Similar to our trip town to Thunder Beach in Panama City Beach a couple of weeks back, this was the first time Debbie and I were able to leave a 1/2 day early so we could arrive for the start of the Georgia Tandem Rally (GTR) with a Thursday meet & greet.  As we arrived and checked in we did see a lot of folks whom we know from the previous 18 GTRs.  However, unlike the previous 18 GTRs, we didn’t have our social coordinators Linda & Eric or our dear friend and “tail gunner” for the triplet, Lisa, to hang with this year: they were together at Lisa’s youngest daughter’s college graduation exercise.  So, while we did our best to mingle with long-time friends, we still kinda felt like we were wearing brown suits at a tuxedo convention and just didn’t fit in all that well.  But, as I said, we knew a lot of the folks there, we were able to stay socially engaged for the duration of the event and even helped with moving registration materials out to our host’s van as the event came to an end.

As it was dinner time, we decided to go to Birdie’s Market’s sister restaurant, the Steel Magnolias just a 1/2 block away.  Again, we were essentially a pair of lost souls without our posse as we arrived at the restaurant, but were thrilled to see they had two lovely bars and, well, anyone who even occasionally reads our blog will know that we’re always right at home at a bar.

We opted to sit at the downstairs bar that fronted the kitchen and food prep counter; talk about performance art!  We were mesmerized by all of the various cooks and chefs churning out amazing meals for the restaurant’s unusually large Thursday night crowd of hungry seasoned cyclists as we sat at the corner of the bar with me sipping on some lovely silver Don Julio tequila while Debbie enjoyed a very nice glass of Eugen Müller, Riesling Kabinett.  For dinner, we split the Ahi Tuna Carpaccio as an appetizer and the Steel Magnolias Shrimp & Grits with andouille sausage, roasted red pepper gravy and a fried egg as our entrée: it was one of the best bowls of shrimp and grits we’ve had in a long time, noting the best was at the Boar’s Head in Savannah. We even saved room for dessert: a rum covered cheese cake that was out of this world!  We also had a very nice chat with a couple who joined us at the bar and who were passing through on their way to Florida: Steel Magnolias was apparently one of their regular stops and we can now see why.

After finishing up our dinner we headed back to the hotel where we’d hoped we’d find a few folks mingling in the lobby.  Alas, that was not the case as this is a tandem rally not a motorcycle rally.  We retired early for the night, which was OK too.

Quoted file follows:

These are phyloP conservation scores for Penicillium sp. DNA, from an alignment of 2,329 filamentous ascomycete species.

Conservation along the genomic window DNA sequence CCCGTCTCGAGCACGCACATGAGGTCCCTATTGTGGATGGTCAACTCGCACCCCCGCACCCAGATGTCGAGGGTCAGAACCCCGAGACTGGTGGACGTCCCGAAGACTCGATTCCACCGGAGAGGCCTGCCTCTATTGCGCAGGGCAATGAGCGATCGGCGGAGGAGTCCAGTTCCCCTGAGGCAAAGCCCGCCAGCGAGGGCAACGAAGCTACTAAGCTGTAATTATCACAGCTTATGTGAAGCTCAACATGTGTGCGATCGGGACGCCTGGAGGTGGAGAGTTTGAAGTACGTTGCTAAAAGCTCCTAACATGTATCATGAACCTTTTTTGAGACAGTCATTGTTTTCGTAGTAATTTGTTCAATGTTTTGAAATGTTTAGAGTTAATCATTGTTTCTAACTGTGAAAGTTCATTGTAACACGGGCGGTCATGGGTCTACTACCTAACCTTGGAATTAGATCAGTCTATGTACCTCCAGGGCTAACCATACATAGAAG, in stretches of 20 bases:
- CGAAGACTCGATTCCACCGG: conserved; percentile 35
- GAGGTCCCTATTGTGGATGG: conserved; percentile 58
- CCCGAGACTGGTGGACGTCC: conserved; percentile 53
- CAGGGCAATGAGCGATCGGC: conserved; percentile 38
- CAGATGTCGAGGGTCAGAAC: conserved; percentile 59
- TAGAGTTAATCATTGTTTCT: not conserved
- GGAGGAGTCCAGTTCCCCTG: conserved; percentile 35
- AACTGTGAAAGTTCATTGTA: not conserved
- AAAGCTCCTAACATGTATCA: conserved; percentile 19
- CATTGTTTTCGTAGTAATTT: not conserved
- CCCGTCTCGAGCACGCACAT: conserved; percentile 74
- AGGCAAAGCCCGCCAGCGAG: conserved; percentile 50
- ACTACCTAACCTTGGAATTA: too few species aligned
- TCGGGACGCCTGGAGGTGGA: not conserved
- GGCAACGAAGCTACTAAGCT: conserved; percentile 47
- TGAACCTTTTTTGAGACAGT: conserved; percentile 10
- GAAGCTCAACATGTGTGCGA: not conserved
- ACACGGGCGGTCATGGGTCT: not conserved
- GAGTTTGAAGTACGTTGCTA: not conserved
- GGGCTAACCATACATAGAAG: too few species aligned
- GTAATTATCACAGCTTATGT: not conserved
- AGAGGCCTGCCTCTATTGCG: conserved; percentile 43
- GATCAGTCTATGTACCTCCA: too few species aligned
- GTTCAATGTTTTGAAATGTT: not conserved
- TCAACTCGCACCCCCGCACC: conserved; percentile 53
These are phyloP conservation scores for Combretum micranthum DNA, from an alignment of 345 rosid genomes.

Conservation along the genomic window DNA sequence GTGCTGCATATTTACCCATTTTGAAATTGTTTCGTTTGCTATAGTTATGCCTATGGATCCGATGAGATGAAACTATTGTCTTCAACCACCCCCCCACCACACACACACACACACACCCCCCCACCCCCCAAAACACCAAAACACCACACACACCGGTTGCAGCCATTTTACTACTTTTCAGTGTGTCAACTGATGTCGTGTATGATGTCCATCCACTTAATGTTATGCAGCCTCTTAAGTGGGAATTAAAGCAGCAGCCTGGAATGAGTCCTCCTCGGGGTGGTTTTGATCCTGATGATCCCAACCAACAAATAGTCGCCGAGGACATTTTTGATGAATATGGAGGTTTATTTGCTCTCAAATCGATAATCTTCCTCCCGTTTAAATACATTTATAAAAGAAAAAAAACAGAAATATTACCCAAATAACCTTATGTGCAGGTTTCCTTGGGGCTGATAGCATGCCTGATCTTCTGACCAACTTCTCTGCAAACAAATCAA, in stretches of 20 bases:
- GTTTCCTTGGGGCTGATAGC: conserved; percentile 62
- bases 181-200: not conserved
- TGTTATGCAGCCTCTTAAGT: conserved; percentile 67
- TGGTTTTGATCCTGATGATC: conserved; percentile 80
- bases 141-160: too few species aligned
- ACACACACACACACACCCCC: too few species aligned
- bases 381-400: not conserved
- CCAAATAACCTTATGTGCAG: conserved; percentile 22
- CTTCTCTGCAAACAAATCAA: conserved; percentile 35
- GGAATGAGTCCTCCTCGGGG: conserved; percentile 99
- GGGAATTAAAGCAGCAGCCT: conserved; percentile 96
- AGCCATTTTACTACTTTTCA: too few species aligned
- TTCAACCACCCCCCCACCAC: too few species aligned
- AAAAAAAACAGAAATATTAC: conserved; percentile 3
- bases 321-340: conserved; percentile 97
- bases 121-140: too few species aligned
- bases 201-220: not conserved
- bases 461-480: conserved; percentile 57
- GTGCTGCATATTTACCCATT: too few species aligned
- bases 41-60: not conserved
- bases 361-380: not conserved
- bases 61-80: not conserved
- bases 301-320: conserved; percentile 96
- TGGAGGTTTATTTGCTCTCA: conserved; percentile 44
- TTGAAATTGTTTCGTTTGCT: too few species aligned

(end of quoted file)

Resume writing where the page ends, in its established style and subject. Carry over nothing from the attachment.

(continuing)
FRIDAY

We were up about an hour before we’d need to be in the truck and headed to the remote ride start location which gave us plenty of time for a leisurely breakfast. We wandered down to the hotel lobby breakfast bar which featured the ubiquitous selection of pre-fabricated foods and a waffle maker.  Debbie went for the pre-fab omelette, sausage  and some fruit while I opted to be really bad and have a Belgian waffle.  With breakfast out-of-the-way we returned to our room to dress in our cycling gear and then made our way to the truck for the 10 minute drive up I75 north to Hihira, GA, for a remote start .

Given that Debbie and I didn’t have a lot of miles under our belt from this past winter or spring aside from a few 25-mile loop rides from the house on the few weekends when we were at home and not otherwise occupied, we opted to ride the 46-mile route with just over 1,050 feet of climbing.  It turned out to be a very flat ride through farm land with a stiff 10 mph breeze and very little tree coverage.  Although we made sure we didn’t jump out on the front of the pack with the faster riders, we did find ourselves working our way through several groups of cyclists before we settled in with a group including long-time friends Bill & Sametta, Lonnie & Carol, Alan & Joanne, Laura & Duncan, Jeff & Joyce, and a few others.  After the store stop we fell back in with a smaller subset of our original group for the 14-mile bonus loop.  Somewhere along the way we collected a few other riders while also losing a few.  Our only real error in judgement was not stopping at the 2nd store stop with our other friends.  We’d gotten a little ahead of everyone as we entered town and were actually past the store when we realized the others were stopping. With the roads torn-up and a few too many cars around, we opted to go on ahead by ourselves. We eventually met up with and rode a few miles with Tom & Beryl whom we’d come to know during one of our two visits to the Tandems East Open House a few years back in their home state of New Jersey.  We chatted briefly before they drifted back to finish the ride with their friends from Ontario, Canada.  We finished the ride without any real issues other than the rear shifting getting a little out of adjustment on the final few miles of the ride, a mysterious and recurring issue with our Calfee regardless of whose shifters and derailleurs we use.  On the bright side, it’s easily corrected in just a few moments with the turn of an inline barrel adjuster at the head tube.